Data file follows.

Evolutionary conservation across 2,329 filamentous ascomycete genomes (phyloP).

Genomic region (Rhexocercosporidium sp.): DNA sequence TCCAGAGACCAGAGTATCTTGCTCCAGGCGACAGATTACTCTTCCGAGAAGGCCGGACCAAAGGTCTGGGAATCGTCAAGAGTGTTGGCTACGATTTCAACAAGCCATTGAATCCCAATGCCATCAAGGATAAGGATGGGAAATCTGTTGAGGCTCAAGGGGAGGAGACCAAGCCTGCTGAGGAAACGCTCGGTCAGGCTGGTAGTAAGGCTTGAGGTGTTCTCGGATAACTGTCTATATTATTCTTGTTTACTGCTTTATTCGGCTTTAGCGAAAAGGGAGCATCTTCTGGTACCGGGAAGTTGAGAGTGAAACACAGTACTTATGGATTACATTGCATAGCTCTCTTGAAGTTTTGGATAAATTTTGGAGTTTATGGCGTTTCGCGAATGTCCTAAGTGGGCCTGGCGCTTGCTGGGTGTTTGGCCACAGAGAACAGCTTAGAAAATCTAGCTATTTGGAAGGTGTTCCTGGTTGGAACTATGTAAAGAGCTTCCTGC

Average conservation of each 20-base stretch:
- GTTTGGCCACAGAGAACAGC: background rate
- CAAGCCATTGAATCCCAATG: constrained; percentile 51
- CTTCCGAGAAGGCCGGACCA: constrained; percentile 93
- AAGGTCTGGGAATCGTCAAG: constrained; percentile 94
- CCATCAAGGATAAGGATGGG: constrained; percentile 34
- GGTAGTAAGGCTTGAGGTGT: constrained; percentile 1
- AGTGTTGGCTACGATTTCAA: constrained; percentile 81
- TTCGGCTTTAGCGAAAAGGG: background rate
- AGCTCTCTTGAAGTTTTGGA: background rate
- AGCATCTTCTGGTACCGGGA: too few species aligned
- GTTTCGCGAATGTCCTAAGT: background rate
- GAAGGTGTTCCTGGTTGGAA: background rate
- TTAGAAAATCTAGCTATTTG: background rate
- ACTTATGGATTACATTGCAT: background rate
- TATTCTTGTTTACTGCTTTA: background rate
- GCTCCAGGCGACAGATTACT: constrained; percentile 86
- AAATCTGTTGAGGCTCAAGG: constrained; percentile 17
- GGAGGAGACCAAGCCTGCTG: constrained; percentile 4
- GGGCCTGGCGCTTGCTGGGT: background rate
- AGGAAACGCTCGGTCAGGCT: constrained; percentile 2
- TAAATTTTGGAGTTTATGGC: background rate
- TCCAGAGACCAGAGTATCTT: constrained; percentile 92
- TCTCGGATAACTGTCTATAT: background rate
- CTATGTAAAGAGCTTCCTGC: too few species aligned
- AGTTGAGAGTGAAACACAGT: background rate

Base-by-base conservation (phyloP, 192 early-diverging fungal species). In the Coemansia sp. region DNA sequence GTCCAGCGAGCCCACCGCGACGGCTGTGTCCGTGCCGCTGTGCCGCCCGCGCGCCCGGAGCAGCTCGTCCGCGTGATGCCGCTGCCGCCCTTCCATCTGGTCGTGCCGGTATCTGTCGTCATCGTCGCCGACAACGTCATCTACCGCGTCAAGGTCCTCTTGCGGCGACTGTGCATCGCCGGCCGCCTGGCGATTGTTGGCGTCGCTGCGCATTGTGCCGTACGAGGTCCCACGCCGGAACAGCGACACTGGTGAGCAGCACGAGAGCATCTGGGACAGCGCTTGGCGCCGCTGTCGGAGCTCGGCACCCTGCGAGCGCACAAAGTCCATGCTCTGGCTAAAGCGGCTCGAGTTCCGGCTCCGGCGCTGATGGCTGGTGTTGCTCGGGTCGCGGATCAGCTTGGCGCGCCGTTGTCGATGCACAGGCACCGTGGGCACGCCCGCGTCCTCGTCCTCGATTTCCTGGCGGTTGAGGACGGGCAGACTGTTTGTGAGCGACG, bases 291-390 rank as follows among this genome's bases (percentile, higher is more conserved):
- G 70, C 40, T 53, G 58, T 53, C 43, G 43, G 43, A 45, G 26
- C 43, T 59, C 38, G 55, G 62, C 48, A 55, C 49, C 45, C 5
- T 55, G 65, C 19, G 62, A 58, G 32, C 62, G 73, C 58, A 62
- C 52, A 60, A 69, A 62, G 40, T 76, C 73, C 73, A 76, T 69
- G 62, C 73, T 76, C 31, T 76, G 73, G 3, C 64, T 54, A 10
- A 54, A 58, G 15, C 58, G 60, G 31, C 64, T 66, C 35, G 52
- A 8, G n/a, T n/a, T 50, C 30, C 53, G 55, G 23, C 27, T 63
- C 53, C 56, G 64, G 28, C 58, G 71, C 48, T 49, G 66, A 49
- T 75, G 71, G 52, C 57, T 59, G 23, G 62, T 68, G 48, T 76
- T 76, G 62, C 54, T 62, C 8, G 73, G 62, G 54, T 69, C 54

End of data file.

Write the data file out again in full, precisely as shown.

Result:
Evolutionary conservation across 2,329 filamentous ascomycete genomes (phyloP).

Genomic region (Rhexocercosporidium sp.): DNA sequence TCCAGAGACCAGAGTATCTTGCTCCAGGCGACAGATTACTCTTCCGAGAAGGCCGGACCAAAGGTCTGGGAATCGTCAAGAGTGTTGGCTACGATTTCAACAAGCCATTGAATCCCAATGCCATCAAGGATAAGGATGGGAAATCTGTTGAGGCTCAAGGGGAGGAGACCAAGCCTGCTGAGGAAACGCTCGGTCAGGCTGGTAGTAAGGCTTGAGGTGTTCTCGGATAACTGTCTATATTATTCTTGTTTACTGCTTTATTCGGCTTTAGCGAAAAGGGAGCATCTTCTGGTACCGGGAAGTTGAGAGTGAAACACAGTACTTATGGATTACATTGCATAGCTCTCTTGAAGTTTTGGATAAATTTTGGAGTTTATGGCGTTTCGCGAATGTCCTAAGTGGGCCTGGCGCTTGCTGGGTGTTTGGCCACAGAGAACAGCTTAGAAAATCTAGCTATTTGGAAGGTGTTCCTGGTTGGAACTATGTAAAGAGCTTCCTGC

Average conservation of each 20-base stretch:
- GTTTGGCCACAGAGAACAGC: background rate
- CAAGCCATTGAATCCCAATG: constrained; percentile 51
- CTTCCGAGAAGGCCGGACCA: constrained; percentile 93
- AAGGTCTGGGAATCGTCAAG: constrained; percentile 94
- CCATCAAGGATAAGGATGGG: constrained; percentile 34
- GGTAGTAAGGCTTGAGGTGT: constrained; percentile 1
- AGTGTTGGCTACGATTTCAA: constrained; percentile 81
- TTCGGCTTTAGCGAAAAGGG: background rate
- AGCTCTCTTGAAGTTTTGGA: background rate
- AGCATCTTCTGGTACCGGGA: too few species aligned
- GTTTCGCGAATGTCCTAAGT: background rate
- GAAGGTGTTCCTGGTTGGAA: background rate
- TTAGAAAATCTAGCTATTTG: background rate
- ACTTATGGATTACATTGCAT: background rate
- TATTCTTGTTTACTGCTTTA: background rate
- GCTCCAGGCGACAGATTACT: constrained; percentile 86
- AAATCTGTTGAGGCTCAAGG: constrained; percentile 17
- GGAGGAGACCAAGCCTGCTG: constrained; percentile 4
- GGGCCTGGCGCTTGCTGGGT: background rate
- AGGAAACGCTCGGTCAGGCT: constrained; percentile 2
- TAAATTTTGGAGTTTATGGC: background rate
- TCCAGAGACCAGAGTATCTT: constrained; percentile 92
- TCTCGGATAACTGTCTATAT: background rate
- CTATGTAAAGAGCTTCCTGC: too few species aligned
- AGTTGAGAGTGAAACACAGT: background rate

Base-by-base conservation (phyloP, 192 early-diverging fungal species). In the Coemansia sp. region DNA sequence GTCCAGCGAGCCCACCGCGACGGCTGTGTCCGTGCCGCTGTGCCGCCCGCGCGCCCGGAGCAGCTCGTCCGCGTGATGCCGCTGCCGCCCTTCCATCTGGTCGTGCCGGTATCTGTCGTCATCGTCGCCGACAACGTCATCTACCGCGTCAAGGTCCTCTTGCGGCGACTGTGCATCGCCGGCCGCCTGGCGATTGTTGGCGTCGCTGCGCATTGTGCCGTACGAGGTCCCACGCCGGAACAGCGACACTGGTGAGCAGCACGAGAGCATCTGGGACAGCGCTTGGCGCCGCTGTCGGAGCTCGGCACCCTGCGAGCGCACAAAGTCCATGCTCTGGCTAAAGCGGCTCGAGTTCCGGCTCCGGCGCTGATGGCTGGTGTTGCTCGGGTCGCGGATCAGCTTGGCGCGCCGTTGTCGATGCACAGGCACCGTGGGCACGCCCGCGTCCTCGTCCTCGATTTCCTGGCGGTTGAGGACGGGCAGACTGTTTGTGAGCGACG, bases 291-390 rank as follows among this genome's bases (percentile, higher is more conserved):
- G 70, C 40, T 53, G 58, T 53, C 43, G 43, G 43, A 45, G 26
- C 43, T 59, C 38, G 55, G 62, C 48, A 55, C 49, C 45, C 5
- T 55, G 65, C 19, G 62, A 58, G 32, C 62, G 73, C 58, A 62
- C 52, A 60, A 69, A 62, G 40, T 76, C 73, C 73, A 76, T 69
- G 62, C 73, T 76, C 31, T 76, G 73, G 3, C 64, T 54, A 10
- A 54, A 58, G 15, C 58, G 60, G 31, C 64, T 66, C 35, G 52
- A 8, G n/a, T n/a, T 50, C 30, C 53, G 55, G 23, C 27, T 63
- C 53, C 56, G 64, G 28, C 58, G 71, C 48, T 49, G 66, A 49
- T 75, G 71, G 52, C 57, T 59, G 23, G 62, T 68, G 48, T 76
- T 76, G 62, C 54, T 62, C 8, G 73, G 62, G 54, T 69, C 54